With spray paint in hand and decked out in protective clothing, Kingston students spent the day putting their mark on a community mural meant to signify their hopes and dreams for the city of Kingston.

Students were asked three questions about Kingston, including what they’d change about the city. Depending on their answers they each got a corresponding symbol to spray paint onto the wall.

Desstin, a fourth grader from Kingston, says he wants the city to become safer, especially in light of the COVID-19 pandemic.

"Make it a lot safer than it is right now," he said. "Because there's people getting sick and just dying."

Based on his answers to the questions, Desstin got to paint a symbol representing the canals and bricks that made Kingston an industrial city hundreds of years ago.

Zion just graduated from Kingston High School this spring. Even though he's heading off to college at SUNY New Paltz this fall, he also wants to see his city change for the better.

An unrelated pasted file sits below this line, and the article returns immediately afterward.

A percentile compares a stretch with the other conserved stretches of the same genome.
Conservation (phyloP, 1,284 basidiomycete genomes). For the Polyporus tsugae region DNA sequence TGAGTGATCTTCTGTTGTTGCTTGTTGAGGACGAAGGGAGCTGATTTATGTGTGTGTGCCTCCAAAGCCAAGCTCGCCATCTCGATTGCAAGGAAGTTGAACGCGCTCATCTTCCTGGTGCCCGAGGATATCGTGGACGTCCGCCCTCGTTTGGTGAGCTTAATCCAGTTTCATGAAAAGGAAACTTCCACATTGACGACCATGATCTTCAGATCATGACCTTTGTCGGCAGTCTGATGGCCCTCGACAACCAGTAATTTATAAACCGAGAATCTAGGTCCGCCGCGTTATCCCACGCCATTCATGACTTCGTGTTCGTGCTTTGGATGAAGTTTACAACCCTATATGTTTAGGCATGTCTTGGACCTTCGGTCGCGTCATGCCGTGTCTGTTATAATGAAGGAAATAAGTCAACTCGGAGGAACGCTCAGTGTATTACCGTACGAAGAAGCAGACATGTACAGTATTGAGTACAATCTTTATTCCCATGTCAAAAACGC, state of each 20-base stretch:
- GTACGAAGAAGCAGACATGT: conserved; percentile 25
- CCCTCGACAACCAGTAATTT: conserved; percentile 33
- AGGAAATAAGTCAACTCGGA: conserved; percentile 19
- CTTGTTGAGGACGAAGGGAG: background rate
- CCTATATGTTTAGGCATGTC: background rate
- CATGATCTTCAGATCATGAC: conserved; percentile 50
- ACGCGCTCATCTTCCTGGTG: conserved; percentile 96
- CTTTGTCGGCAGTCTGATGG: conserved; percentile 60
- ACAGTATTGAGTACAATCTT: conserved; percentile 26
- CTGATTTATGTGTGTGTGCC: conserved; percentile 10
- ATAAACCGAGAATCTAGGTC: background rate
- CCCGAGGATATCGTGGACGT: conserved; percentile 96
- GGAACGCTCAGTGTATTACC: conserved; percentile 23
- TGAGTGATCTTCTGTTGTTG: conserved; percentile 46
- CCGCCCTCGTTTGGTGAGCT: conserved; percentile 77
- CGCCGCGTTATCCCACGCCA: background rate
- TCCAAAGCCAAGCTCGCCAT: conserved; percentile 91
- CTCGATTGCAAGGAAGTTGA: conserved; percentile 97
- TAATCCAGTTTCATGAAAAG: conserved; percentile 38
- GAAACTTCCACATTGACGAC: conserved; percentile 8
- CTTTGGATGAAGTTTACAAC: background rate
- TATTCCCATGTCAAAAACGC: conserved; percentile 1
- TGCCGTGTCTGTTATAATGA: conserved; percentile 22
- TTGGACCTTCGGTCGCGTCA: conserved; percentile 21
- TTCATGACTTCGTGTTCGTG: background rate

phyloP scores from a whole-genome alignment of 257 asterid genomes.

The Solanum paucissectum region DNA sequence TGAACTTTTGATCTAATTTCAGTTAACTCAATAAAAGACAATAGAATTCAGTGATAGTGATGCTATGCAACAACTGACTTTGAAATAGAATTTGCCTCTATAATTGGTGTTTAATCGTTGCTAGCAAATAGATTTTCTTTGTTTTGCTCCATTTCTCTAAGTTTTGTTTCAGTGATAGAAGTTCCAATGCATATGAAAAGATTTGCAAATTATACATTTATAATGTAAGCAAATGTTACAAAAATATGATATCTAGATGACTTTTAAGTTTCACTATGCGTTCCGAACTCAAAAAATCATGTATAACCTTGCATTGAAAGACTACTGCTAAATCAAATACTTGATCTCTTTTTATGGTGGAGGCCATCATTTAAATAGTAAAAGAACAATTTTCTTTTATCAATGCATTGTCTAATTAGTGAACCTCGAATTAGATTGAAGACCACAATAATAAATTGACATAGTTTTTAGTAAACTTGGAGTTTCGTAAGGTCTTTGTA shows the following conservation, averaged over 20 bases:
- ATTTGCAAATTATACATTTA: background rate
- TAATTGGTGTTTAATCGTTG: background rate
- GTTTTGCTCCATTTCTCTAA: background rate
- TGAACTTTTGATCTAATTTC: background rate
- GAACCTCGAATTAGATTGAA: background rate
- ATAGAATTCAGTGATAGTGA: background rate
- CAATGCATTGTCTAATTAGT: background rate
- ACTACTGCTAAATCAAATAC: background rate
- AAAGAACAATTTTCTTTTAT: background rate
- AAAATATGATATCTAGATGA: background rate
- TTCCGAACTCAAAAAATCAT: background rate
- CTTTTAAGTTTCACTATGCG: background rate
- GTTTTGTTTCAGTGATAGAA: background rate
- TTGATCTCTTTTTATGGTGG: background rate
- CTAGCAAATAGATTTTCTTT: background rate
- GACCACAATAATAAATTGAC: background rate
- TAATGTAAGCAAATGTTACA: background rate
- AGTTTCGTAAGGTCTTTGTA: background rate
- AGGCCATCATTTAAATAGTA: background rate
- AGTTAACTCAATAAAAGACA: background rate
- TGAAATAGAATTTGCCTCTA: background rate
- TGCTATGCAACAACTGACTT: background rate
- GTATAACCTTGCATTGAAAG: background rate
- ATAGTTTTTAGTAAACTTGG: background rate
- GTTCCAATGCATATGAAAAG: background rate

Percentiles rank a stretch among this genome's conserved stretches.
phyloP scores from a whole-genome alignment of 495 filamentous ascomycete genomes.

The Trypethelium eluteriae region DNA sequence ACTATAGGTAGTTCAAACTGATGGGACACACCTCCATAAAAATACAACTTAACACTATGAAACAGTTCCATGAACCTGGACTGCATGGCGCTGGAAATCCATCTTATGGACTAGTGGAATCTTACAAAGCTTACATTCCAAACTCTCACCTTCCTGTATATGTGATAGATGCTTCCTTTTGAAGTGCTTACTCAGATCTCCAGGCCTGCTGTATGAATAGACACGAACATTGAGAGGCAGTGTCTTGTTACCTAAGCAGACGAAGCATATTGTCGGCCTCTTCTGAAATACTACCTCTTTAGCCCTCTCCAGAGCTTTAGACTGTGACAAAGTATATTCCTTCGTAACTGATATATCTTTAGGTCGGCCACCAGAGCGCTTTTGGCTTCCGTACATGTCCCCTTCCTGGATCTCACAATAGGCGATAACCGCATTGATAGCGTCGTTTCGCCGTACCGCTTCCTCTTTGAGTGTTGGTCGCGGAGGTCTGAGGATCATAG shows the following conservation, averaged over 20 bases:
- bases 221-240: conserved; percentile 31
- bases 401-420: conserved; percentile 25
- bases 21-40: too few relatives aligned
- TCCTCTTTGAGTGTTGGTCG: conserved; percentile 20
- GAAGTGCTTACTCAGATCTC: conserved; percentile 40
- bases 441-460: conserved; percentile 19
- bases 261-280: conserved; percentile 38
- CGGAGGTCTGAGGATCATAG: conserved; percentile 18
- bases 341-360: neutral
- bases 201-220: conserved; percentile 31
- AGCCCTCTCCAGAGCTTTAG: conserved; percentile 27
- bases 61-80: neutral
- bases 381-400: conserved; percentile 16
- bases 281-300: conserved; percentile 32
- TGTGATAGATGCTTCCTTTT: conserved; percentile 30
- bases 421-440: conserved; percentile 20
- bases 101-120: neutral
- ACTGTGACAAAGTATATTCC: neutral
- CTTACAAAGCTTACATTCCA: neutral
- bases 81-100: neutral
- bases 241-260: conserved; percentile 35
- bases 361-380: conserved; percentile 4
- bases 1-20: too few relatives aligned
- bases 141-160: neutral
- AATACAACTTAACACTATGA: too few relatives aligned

"I would like to fix up the run down neighborhoods, and try to make Kingston a safer place where we know we can walk around without any threat of danger," said Zion.

The "Community Rolls" community mural project organized by Kingston’s Reher Center for Immigrant Culture and History, where the mural can be found, is being led by artist Julia Vogl.

"My motto is to put the public back into public art and this project is about reaching out to the community and making something they have ownership over," said Vogl.

Organizers hope the project will allow the kids of Kingston to leave their mark on the city while also lending their voice to the conversation about how to make it better.